Growing up, everyone has a favorite board game. Mine was Scrabble. I memorized all the two- letter words and most of the three-letter words. I knew that in a pinch, you could get rid of a pesky Q by playing QAT or QI and that great parallel plays depended on ridiculous Scrabble-only “words” like AA, OE, or UT. But there were other games that I liked less. Sometimes a lot less. Monopoly was probably my least favorite.
At least my family and friends didn’t have the habit of stealing money from the bank. But the game would always start with miserable inequality and get worse from there – one person would get Baltic and Connecticut Avenues, another would get Park Place and Boardwalk, and a third would somehow end up with all the railroads. Hours would pass as players were slowly forced into debt and mortgages, to be strung along by Chance or Community Chest or Free Parking, but still agonizingly moving towards defeat for all but one.
This was, of course, the point of The Landlord’s Game when Elizabeth Magie first developed it in 1903. The game was intended as a statement about tax policy and the dangers of predacious real estate investors. A bad run of the dice or starting out in a weak position meant that the rest of the game would almost certainly go against you. You can dress it up in anything from Simpsons to Star Wars, but it’s still the same game.
All this being said, no one was happier than I when the library announced that it would be expanding its existing collection of games. Scrabble is fun for me, but if you haven’t prepared, a contest between unequal players can be a bit tough. Other games of skill, like chess or go, have similar problems, while those like Battleship or Chutes and Ladders rely too much on chance to be fun for older players. Many of the library’s new additions are in a style that has become increasingly popular over the past twenty-five years: Eurogames.
I was first exposed to “German Style” board games in graduate school, where I studied medieval history. On a whim, my wife’s mother bought us a copy of Carcassonne, a game created by Klaus-Jürgen Wrede in 2000. Based on the French city of the same name, Carcassonne can be played by any number of players and involves drawing tiles from a bag to create increasingly elaborate city walls, surrounded by winding roads, farmland, and monasteries. Each player can score points in a wide variety of ways and pursue different strategies as the game goes on. No one is eliminated, and it can often be difficult to tell who’s winning until the final tile is drawn from the bag.
Each game has its own theme and complex, but easy to learn, rules. Ticket to Ride asks you to create railroad lines connecting cities across the US or Europe. Alhambra lets you build an Islamic palace in medieval Spain, and Settlers of Catan simulates competition for resources in a new land. Some games have tiles, others involve rolling dice, collecting cards, or purchasing resources. No matter how complex or how many players a game is aimed at, it usually just takes an hour or two to play and can be enjoyable for preteens and adults alike.
Settlers, as it’s frequently called, is the game that really started to attract attention to Eurogames in the United States. Klaus Teuber, a German dental hygienist, spent years developing games with his family as a hobby before he was picked up by a major publisher in the 1990s. Just like a book author, he’s developed a loyal following and fans and critics alike get excited about each new project. Settlers is a great “entry level” game because it still has elements of chance familiar to American audiences – rolling dice every turn – and conflict – you can trade resource cards with other players and gang up on someone who seems to be winning. But the game really stands out with its artistic design featuring an island made up of interchangeable hexagons, each of which is illustrated with a small landscape. Like other Eurogames, another attraction lies in the multiple scoring strategies that can be used: building towns or roads, acquiring resources, trading in materials to recruit armies or founding a school or library! Each player can do something different and still have a chance at winning.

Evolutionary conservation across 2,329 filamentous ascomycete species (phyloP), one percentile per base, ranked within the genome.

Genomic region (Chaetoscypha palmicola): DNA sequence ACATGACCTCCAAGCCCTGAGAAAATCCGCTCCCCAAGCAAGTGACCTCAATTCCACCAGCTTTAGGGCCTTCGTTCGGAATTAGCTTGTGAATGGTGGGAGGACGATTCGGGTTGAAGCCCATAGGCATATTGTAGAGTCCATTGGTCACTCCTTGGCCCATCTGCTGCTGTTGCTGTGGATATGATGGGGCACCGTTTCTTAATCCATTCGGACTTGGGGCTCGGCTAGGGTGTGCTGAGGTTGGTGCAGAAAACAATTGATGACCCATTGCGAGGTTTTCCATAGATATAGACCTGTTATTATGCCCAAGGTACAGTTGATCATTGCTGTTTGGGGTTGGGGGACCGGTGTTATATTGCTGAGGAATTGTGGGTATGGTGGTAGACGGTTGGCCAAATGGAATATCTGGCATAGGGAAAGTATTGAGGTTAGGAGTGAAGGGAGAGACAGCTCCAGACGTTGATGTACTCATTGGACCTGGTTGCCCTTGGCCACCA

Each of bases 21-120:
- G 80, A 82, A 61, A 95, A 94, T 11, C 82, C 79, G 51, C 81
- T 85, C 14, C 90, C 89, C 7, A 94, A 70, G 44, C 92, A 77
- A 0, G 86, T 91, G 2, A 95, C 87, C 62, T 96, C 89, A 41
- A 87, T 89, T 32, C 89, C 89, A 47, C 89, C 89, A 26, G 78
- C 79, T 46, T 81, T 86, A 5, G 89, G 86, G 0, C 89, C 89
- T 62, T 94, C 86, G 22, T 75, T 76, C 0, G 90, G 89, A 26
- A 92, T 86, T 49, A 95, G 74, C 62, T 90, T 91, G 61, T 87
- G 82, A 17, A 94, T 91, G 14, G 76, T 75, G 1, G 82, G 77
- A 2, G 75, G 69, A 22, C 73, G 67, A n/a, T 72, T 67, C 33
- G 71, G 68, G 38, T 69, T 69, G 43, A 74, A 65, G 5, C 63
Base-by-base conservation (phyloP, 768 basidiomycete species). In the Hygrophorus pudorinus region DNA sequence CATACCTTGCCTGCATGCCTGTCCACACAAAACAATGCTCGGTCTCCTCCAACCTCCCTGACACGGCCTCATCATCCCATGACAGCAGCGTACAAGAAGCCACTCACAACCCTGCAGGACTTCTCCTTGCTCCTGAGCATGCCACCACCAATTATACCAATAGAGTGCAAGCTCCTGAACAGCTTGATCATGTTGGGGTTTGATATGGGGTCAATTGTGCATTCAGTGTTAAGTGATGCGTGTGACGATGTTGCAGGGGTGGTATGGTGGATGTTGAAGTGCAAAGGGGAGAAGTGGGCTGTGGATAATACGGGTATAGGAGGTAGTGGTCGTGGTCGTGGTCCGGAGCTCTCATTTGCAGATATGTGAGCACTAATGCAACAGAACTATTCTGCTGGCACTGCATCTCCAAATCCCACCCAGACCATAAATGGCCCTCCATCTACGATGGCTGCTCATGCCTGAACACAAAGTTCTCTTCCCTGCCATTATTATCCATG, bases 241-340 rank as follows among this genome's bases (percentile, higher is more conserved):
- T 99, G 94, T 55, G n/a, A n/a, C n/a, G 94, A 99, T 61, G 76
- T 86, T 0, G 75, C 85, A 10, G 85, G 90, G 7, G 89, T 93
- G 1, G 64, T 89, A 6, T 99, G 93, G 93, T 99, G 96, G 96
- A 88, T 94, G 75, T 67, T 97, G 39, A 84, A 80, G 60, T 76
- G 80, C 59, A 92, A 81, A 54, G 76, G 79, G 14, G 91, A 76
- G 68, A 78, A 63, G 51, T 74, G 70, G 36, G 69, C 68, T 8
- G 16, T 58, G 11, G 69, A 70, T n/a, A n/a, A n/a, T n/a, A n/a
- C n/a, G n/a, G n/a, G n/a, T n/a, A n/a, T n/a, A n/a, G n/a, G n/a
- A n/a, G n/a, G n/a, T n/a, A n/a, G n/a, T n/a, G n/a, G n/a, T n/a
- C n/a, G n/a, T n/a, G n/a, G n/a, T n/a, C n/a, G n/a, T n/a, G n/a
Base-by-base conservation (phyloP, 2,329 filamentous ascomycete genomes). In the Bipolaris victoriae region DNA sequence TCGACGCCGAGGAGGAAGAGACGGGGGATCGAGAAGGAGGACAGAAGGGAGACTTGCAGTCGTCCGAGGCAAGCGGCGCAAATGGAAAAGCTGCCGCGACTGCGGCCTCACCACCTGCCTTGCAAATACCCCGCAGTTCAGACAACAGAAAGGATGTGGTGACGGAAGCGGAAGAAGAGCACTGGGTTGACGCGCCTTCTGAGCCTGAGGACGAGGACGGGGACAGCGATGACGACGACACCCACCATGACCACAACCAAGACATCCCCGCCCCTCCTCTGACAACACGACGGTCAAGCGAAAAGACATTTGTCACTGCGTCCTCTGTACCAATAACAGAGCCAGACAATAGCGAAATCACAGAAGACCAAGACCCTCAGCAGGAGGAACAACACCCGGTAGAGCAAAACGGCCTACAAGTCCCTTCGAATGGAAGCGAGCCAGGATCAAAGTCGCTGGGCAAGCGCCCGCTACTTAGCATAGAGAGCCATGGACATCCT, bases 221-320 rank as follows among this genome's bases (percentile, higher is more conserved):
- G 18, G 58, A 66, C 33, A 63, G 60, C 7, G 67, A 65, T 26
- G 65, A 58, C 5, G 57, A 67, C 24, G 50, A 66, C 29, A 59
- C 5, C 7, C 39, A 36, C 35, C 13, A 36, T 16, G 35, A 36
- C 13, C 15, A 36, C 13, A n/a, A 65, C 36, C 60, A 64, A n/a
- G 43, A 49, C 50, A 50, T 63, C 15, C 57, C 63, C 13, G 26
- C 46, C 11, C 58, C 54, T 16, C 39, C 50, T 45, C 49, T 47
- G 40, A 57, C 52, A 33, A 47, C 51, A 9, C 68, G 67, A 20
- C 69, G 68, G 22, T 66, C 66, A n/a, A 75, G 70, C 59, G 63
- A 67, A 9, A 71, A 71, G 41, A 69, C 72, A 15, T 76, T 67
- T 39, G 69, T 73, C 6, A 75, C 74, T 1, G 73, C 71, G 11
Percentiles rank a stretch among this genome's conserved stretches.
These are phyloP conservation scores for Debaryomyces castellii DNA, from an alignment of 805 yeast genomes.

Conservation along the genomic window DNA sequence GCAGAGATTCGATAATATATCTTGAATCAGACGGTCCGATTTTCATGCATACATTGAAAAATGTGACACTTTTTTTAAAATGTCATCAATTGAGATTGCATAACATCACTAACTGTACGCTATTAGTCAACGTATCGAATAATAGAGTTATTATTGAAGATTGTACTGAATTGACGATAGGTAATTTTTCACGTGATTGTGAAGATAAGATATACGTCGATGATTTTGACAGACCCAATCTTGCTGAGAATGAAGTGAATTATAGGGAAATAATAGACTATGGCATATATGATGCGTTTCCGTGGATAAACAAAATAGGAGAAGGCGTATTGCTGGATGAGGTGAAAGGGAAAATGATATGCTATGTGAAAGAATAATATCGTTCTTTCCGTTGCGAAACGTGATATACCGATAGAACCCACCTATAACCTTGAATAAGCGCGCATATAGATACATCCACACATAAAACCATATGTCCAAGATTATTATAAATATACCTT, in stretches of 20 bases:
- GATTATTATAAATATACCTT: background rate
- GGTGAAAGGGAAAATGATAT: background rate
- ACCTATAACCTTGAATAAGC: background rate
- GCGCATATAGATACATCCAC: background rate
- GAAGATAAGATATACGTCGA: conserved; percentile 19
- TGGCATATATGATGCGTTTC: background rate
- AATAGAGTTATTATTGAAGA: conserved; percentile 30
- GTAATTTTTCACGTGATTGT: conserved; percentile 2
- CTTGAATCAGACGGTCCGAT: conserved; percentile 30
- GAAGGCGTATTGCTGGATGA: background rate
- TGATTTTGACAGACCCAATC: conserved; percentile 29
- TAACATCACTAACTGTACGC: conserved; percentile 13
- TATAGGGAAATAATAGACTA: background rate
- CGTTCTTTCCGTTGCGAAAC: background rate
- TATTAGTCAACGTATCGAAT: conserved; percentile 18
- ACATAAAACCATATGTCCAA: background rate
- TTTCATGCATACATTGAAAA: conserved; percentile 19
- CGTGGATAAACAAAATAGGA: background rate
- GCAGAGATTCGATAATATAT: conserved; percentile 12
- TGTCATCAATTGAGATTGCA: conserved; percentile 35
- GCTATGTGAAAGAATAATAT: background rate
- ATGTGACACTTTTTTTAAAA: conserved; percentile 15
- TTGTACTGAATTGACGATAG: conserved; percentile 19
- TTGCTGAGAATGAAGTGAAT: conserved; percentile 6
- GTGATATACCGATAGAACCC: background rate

Games like Settlers have players competing indirectly with each other, but others, like Pandemic, actually encourage cooperation. Developed by an American, Matt Leacock, in 2008, Pandemic draws inspiration from the classic board game of Risk. However, whereas Risk features players with increasing numbers of armies and countries striving to eliminate each other, Pandemic gives players a world map where cities are infected with increasing numbers of diseases. Two to six players work together each turn to eliminate cases of infection before they spread and to discover cures. If all the viruses are cured, everyone wins, but there are several different ways for everyone to lose.
All these games, competitive or cooperative, allow more room for socializing and conversation between players. Even if you lose a game, you’ve still gotten a chance to build and strategize, and you can think afterwards about different ways to solve a problem, rather than just wishing you’d rolled better dice. When I first started playing games like Carcassonne and Settlers, they were hard to find except at specialty game stores, stocked between Magic: The Gathering cards and Dungeons & Dragons manuals. Now, stores like Target and Barnes & Noble will regularly stock some of these new classics and toy stores compete to find the next big breakout hit. The US isn’t quite as far along as Germany, where the annual Spiel des Jahres (Game of the Year) prize attracts national media attention, but you should come down to the library, borrow a game, and find out what all the fuss is about!
Jeff Hartman is the Senior Circulation Assistant, Paging Supervisor, and Graphics Designer at the Morrill Memorial Library.